By Lynsey Eaton | Photography by Danielle Sabol
I remember when I was growing up, my mom would not let me leave the house if my shoes and belt didn’t match. Wearing a caramel-colored handbag with shoes of another hue was considered a faux pas of the highest order. Matching wasn’t just “cool,” it was a rule to be followed strictly.
In fact, when I hear the word matching, my thoughts can’t help but race back to a time filled with printed Keds and coordinating belts. But times change.
For the last decade, in order to achieve any sense of sartorial balance it seemed obvious that leathers needed to clash and patterns were worth nothing if not mixed. The idea of matching had been filed away with blue eyeshadow and NKOTB posters, never to be seen again. All of which almost sent my mother into a full catatonic state.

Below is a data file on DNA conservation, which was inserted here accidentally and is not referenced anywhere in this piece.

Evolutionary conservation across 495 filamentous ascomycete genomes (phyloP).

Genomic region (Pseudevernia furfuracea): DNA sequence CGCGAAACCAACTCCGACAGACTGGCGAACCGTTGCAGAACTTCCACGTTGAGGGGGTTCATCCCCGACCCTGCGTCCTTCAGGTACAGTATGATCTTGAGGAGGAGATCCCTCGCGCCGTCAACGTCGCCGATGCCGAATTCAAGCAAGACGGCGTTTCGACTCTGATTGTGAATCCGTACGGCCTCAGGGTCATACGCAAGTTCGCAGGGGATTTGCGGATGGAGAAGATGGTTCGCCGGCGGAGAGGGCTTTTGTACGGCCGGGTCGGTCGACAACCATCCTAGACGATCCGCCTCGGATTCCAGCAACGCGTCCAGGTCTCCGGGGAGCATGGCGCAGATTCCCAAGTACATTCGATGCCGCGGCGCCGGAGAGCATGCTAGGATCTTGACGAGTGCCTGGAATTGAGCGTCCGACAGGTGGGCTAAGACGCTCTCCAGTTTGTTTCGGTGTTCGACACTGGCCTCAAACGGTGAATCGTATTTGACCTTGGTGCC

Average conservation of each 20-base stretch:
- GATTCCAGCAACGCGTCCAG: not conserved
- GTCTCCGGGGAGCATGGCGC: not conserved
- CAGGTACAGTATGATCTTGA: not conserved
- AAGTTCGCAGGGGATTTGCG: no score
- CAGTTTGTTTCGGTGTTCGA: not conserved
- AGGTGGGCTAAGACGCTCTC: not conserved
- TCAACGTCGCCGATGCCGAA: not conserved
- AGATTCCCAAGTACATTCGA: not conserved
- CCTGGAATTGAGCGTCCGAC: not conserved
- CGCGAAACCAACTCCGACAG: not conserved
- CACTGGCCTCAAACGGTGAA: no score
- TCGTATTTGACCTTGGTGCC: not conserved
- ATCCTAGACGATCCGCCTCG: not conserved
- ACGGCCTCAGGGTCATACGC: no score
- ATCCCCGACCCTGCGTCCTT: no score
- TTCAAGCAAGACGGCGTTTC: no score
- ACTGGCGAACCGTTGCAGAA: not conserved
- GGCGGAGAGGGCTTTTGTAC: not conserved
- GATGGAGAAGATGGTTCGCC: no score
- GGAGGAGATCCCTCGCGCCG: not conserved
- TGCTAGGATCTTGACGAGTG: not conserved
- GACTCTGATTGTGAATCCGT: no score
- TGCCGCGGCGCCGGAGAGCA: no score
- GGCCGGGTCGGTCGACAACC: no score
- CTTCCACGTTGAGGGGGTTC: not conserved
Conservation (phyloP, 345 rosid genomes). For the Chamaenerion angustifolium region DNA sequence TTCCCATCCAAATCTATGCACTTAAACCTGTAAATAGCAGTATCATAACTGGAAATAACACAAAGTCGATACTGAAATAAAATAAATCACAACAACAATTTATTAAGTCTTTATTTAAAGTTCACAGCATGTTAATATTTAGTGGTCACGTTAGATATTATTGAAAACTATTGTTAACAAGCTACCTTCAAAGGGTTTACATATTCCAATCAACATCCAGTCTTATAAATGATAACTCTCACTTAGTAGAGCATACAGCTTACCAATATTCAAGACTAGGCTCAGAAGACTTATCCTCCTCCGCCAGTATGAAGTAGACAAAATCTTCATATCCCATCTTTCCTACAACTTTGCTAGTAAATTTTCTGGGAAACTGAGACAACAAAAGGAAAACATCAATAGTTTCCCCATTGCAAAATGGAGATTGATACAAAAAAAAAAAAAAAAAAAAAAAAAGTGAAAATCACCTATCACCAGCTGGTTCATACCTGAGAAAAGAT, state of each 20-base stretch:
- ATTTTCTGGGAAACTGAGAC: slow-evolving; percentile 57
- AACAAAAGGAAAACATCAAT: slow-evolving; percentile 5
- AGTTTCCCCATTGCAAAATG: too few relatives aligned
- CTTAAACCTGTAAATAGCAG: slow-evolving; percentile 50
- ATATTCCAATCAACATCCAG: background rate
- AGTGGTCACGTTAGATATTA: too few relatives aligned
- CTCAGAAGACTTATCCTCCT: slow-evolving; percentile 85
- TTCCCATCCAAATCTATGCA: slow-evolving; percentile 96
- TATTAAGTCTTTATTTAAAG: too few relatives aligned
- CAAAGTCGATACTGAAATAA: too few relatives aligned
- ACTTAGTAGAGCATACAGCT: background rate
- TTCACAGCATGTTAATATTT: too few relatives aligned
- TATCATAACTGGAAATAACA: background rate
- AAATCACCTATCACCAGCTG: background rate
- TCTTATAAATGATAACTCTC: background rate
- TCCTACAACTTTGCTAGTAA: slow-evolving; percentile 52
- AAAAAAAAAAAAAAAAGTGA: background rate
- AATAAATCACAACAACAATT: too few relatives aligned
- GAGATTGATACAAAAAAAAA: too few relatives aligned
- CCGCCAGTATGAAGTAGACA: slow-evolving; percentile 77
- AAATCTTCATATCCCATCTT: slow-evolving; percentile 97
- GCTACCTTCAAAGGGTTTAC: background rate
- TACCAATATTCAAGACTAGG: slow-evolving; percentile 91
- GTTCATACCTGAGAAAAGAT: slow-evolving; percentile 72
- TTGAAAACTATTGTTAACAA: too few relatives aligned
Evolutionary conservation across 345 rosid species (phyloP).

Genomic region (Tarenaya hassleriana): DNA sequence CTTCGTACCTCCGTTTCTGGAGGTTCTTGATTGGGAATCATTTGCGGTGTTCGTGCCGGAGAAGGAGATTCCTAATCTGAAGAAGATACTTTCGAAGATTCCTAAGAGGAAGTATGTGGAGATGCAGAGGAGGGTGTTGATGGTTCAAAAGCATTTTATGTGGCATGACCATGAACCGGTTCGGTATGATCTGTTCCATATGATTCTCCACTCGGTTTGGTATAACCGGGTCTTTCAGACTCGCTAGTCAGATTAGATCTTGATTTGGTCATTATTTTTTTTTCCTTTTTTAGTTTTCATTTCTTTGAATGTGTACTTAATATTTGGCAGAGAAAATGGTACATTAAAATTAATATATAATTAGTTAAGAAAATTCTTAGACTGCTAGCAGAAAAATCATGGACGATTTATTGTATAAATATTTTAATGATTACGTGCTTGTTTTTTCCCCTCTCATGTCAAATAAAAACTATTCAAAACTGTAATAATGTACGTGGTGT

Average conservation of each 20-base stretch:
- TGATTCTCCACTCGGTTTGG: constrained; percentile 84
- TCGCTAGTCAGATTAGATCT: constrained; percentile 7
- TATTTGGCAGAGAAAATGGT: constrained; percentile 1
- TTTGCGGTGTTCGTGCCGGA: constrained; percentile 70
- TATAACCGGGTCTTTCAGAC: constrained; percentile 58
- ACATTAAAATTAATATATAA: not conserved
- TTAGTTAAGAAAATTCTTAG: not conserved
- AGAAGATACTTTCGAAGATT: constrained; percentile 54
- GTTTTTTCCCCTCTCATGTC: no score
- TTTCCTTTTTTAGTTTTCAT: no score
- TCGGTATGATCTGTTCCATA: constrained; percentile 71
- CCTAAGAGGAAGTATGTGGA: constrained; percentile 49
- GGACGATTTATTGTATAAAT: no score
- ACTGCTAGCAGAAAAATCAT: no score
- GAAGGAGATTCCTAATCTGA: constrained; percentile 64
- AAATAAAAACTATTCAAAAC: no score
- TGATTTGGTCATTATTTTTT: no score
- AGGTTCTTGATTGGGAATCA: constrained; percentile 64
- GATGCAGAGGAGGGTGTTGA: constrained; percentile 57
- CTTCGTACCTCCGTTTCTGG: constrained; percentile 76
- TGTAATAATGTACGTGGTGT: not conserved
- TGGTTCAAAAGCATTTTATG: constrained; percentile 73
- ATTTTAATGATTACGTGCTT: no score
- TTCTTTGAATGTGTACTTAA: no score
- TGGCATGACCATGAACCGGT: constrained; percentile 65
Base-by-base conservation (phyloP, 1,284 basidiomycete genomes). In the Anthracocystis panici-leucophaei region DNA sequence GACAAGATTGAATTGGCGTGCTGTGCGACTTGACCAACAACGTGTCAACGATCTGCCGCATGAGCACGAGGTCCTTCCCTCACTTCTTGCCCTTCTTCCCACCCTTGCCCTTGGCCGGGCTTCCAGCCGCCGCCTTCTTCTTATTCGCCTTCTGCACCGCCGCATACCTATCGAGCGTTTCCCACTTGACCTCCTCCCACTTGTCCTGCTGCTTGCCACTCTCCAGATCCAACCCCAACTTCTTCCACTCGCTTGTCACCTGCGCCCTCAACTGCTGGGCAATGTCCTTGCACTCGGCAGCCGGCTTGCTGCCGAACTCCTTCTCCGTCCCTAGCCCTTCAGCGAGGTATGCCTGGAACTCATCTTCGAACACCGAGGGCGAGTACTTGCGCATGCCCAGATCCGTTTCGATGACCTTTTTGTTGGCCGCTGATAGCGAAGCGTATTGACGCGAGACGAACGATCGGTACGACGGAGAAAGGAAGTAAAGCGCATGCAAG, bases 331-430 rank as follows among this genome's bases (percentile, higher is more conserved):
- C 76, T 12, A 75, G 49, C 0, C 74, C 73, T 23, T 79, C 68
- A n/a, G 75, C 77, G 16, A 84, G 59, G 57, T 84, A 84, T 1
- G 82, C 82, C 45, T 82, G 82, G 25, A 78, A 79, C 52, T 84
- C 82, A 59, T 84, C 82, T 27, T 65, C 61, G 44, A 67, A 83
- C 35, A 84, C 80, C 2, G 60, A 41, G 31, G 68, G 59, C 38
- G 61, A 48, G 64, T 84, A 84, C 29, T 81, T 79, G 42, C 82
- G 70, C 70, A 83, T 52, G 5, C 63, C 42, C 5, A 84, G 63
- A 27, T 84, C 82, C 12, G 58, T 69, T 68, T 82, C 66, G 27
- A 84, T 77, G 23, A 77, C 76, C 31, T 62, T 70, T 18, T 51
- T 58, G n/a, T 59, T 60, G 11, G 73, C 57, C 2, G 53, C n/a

Then, as they all too often do, things slowly started to come back around. Matching suits were all the rage and wearing same-hued leathers was no longer looked down on. Coordinated suits slowly turned into head-to-toe prints, and now it’s the print-mixing that feels over done.
I shouldn’t be surprised that buying matching separates has a sudden novelty. Like the return of neon in 2011, the spread of coordinated vestments has gained such traction that a time when I would buy a top even though the corresponding shorts weren’t available in my size seems like a bad dream. A bad dream full of sloppy trousseau and overloaded senses. More importantly, getting dressed has never been so simple.
All of which has landed me here. Dressed head-to-toe in a striped print in front of a giant eyeball in Dallas.
And just like that, my mother got her sanity back. Now if she could just get me into a pair of leopard printed Keds…
Like the return of neon in 2011, the spread of coordinated vestments has gained such traction that a time when I would buy a top even though the corresponding shorts weren’t available in my size seems like a bad dream.